JK’s are not exactly known for having massive amounts of cargo space, and once you install a fridge and drawer, it get’s tough to fit
chairs, beds, 50 gallons of water, showers, and toilets an “overlanding” load out into the truck.
For almost a year and a half, I ran a GOBI Stealth roof rack on the JK with mixed results (a comparison is in the works). Long story short, I no longer own the GOBI and have decided to replace it with a Slimline II from Front Runner Outfitters.
Purchasing a rack from Front Runner is straight forward (aka customer service is awesome) and shipping on all of their roof racks is free. The rack itself comes professionally packaged in a single box, and a FedEx guy would have to drive over the package itself to cause damage. Be aware though, the rack does arrive in the form of a giant erector set, so assembly is required.
The first step of the install is for you to read the instructions, I’m serious on this one. You’ll be drilling holes in your hard top and now is not the time to screw up. So sit down, have a thorough read through and then organize your parts/hardware to make sure you have everything. If you decide to ignore this recommendation, have fun crying into your Ed Hardy t-shirt.
Be advised, I’m going to cover the installation process of the roof rack, but in no way should this replace the factory directions.
What You’ll Need:
- 13mm Wrench and Socket
- T40 Torx
- 6mm Drill Bit
- 22mm Hole Saw
After you’ve gotten organized, you’re going to start by installing the rear and middle support arms for the rack. Line them up on the roll bar (don’t make them 100% tight yet), mark your holes, then drill some pilot holes. This is probably the part of the installation where you want to take the most time, screwing up here can leave you with a hard top looking like Swiss cheese.
After you have your pilot holes in place, put the tray support in place and double check everything. Then go to town drilling out the holes. After the holes are drilled, tighten the interior brackets and bolt down the tray supports using all of the included hardware. The Front Runner kit includes foam washers to keep water out of the truck, so far, everyone I’ve talked to hasn’t had issues with leaks. I’ll definitely be keeping a close eye on this though.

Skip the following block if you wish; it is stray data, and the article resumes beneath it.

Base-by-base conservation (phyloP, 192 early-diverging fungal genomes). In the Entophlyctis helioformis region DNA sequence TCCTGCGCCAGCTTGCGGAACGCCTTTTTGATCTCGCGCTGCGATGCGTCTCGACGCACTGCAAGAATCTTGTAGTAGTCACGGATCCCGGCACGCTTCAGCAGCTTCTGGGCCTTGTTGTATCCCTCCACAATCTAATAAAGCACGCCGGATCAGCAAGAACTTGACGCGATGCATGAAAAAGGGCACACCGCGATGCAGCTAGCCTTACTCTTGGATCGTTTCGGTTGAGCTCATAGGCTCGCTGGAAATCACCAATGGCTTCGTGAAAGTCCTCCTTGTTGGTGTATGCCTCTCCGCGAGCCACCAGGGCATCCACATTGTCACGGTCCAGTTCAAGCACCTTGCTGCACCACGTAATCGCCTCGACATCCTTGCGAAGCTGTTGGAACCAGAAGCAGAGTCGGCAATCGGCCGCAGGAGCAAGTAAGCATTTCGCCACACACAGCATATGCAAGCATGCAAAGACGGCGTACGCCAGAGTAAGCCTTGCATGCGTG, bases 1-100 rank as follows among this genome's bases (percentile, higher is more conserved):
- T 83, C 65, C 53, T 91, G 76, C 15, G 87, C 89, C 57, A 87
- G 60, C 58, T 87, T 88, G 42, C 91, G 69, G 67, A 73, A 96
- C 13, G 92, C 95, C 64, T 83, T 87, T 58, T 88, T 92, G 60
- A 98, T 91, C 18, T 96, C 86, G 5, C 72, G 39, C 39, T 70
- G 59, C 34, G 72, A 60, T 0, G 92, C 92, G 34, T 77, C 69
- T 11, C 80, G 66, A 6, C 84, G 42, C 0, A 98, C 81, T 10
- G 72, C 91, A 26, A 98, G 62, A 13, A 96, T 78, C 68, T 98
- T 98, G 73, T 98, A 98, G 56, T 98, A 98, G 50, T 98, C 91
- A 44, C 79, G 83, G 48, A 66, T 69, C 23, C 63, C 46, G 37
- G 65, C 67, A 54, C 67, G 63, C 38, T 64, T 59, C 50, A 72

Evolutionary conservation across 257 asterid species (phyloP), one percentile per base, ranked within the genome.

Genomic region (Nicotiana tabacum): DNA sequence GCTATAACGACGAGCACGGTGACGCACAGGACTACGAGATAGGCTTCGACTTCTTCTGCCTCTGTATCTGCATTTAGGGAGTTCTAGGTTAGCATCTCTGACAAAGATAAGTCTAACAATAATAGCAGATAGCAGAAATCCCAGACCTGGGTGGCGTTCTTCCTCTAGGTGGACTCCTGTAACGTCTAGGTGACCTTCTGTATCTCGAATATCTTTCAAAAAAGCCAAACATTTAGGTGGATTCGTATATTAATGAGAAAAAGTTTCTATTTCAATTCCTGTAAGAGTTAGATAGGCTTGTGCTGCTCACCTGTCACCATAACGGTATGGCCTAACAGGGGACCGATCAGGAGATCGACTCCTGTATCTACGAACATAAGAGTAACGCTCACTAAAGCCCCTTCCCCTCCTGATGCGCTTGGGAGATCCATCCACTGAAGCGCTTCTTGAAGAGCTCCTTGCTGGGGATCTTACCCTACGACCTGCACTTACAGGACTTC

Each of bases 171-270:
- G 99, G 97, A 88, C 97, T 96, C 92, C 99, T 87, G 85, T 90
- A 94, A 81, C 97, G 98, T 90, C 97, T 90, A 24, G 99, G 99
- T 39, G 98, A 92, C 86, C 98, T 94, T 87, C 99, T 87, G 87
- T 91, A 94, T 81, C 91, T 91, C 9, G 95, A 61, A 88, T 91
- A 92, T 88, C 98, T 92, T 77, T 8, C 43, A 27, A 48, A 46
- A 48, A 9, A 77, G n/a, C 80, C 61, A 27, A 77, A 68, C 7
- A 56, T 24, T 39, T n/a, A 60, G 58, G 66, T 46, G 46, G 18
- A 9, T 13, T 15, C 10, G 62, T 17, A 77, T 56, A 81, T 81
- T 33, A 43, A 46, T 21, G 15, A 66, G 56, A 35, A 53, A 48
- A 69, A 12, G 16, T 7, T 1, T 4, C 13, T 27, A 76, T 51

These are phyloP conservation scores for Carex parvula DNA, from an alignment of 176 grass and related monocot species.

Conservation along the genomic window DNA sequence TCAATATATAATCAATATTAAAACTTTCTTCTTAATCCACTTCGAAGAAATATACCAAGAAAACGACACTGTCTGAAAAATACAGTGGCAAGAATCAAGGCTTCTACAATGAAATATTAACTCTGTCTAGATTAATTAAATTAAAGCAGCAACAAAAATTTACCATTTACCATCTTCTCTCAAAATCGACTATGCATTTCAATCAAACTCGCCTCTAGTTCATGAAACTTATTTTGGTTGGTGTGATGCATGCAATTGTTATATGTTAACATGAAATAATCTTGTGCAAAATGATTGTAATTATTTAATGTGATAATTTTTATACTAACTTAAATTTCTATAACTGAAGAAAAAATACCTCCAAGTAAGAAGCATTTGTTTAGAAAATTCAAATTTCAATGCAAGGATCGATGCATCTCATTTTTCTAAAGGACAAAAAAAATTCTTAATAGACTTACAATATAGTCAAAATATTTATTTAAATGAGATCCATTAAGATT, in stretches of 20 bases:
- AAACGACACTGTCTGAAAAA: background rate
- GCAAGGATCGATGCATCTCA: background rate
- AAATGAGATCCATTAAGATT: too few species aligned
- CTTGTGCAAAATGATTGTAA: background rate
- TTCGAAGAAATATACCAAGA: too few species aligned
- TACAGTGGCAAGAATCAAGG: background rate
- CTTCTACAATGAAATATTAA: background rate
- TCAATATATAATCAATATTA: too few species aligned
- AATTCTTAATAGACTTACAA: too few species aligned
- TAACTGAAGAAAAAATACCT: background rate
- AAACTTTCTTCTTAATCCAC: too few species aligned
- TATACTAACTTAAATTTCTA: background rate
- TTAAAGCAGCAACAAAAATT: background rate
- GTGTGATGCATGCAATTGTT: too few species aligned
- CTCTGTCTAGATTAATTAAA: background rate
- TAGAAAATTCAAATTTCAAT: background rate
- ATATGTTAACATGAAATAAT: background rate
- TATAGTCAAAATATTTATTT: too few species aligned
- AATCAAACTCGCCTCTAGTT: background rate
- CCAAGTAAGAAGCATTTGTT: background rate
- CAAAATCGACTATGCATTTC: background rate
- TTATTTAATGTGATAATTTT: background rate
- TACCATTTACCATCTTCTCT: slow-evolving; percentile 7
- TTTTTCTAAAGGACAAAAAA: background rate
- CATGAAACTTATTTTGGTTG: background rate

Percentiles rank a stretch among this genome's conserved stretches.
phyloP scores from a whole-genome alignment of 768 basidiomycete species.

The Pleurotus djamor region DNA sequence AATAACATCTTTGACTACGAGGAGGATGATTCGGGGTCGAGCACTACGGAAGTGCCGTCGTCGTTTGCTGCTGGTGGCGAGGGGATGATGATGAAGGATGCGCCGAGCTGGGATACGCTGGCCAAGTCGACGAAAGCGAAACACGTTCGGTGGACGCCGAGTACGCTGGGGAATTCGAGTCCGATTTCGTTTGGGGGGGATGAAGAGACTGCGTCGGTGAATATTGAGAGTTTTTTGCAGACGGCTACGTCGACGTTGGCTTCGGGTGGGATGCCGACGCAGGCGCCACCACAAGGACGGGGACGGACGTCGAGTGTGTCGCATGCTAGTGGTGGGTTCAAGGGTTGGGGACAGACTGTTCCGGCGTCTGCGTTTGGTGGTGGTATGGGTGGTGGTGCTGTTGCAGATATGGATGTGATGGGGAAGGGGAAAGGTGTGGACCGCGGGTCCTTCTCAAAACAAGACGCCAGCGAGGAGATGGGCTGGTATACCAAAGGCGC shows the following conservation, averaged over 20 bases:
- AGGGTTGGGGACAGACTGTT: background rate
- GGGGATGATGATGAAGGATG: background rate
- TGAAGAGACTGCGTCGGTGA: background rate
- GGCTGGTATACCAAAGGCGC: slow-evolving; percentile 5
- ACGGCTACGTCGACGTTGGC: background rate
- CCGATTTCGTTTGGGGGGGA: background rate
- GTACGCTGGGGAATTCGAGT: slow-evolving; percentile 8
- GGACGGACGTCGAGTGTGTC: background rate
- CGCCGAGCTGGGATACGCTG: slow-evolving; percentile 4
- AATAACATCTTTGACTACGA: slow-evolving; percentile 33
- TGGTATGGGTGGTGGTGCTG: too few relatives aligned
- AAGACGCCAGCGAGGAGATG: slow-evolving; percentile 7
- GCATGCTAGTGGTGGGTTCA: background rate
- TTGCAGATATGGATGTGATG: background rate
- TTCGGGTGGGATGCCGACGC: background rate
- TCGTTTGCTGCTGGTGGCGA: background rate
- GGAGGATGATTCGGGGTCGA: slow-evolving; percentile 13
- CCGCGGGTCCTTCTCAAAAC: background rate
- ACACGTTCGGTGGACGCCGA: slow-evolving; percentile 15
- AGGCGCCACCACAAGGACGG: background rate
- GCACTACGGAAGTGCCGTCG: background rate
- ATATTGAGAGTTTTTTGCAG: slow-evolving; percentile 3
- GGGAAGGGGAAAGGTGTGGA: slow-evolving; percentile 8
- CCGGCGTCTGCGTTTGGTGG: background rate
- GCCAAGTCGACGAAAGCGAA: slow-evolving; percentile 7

Pro Tip: When drilling the holes, have a partner hold a shop vac under the roof to catch all of the debris.
After you’ve completed the rear, you’ll need to go work on the front support arm. This part of the installation is easy and straightforward. You’ll start by removing the bolts from the plastic corner plates and then position the new pieces from Front Runner over them. The corner plates stay on the vehicle, but make sure not to drop them as you line everything up. Finally, make sure you apply the tape in the correct places so you don’t destroy your paint.
Once all of the support arms are in place, you’ll need to install the tray. Start by assembling the tray (you can do this before or after the install of the arms) and then with a friend or forklift, position it on top of the truck.
Once you bolt down the tray, make sure everything is tight and take your Jeep out for a shakedown cruise. After driving a few miles, torque the rack down one more time and you’re good to go.
The total install time is about 3 hours, and can easily be done with 2 people. Let us know if you have any other questions and keep an eye out for the initial review in the next few weeks.
Photos and installation courtesy of Forge Specialties.